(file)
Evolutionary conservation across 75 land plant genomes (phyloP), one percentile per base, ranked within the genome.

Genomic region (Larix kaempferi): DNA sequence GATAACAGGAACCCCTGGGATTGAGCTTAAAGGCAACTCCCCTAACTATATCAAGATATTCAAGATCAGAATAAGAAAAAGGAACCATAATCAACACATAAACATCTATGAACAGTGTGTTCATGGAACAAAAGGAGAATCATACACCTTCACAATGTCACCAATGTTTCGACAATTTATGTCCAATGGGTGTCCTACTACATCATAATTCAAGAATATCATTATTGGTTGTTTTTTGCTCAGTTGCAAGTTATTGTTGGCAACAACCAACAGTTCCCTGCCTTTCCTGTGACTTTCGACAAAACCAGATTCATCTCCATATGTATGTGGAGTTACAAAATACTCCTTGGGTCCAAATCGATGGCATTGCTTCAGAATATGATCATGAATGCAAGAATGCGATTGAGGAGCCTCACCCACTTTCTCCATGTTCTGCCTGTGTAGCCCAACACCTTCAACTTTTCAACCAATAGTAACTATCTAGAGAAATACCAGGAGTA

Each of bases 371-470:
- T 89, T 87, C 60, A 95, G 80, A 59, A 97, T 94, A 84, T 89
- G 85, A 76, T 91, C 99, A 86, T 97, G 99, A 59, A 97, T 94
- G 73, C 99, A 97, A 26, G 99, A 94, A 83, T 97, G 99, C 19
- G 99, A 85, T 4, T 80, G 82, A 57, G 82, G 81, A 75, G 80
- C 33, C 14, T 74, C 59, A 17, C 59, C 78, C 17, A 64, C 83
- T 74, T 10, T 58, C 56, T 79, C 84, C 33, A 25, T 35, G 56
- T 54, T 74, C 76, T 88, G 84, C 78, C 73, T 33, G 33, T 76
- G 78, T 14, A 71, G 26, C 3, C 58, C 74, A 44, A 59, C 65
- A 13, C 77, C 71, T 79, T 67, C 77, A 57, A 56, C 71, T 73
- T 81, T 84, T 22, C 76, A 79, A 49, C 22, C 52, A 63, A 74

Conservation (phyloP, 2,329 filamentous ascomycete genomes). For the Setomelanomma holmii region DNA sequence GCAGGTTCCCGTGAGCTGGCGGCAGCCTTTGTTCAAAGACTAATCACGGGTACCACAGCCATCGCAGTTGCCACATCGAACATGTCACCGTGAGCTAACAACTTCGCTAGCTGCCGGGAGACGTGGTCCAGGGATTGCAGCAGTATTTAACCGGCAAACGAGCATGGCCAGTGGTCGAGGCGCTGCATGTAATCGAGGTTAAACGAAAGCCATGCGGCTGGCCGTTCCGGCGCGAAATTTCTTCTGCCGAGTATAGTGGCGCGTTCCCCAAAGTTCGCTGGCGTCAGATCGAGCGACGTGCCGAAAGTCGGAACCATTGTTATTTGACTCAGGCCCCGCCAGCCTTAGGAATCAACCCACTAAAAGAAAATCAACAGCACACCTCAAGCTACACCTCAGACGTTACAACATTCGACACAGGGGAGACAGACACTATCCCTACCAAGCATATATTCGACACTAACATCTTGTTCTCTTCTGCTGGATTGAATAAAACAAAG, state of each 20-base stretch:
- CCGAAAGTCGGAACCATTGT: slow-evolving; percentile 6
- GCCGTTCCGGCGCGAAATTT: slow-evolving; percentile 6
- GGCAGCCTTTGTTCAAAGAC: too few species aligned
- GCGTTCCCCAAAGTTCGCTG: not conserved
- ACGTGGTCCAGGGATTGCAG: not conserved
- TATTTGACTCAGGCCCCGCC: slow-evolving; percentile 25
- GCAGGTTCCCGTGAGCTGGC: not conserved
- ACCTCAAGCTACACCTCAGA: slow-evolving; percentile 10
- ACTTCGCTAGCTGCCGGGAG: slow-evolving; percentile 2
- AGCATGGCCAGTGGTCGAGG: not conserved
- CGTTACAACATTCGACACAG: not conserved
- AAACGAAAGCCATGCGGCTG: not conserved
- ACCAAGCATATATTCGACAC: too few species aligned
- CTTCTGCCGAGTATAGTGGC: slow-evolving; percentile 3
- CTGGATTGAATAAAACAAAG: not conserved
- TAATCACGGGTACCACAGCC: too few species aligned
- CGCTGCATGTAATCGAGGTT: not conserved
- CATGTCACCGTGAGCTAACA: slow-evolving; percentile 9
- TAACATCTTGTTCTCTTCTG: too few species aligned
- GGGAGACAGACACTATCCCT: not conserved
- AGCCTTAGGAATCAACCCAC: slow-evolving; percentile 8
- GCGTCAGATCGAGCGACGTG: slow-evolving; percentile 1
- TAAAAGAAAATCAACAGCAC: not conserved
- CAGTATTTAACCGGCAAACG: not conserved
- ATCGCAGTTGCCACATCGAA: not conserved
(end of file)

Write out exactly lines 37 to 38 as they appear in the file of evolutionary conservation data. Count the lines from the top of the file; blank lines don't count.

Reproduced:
- TAAAAGAAAATCAACAGCAC: not conserved
- CAGTATTTAACCGGCAAACG: not conserved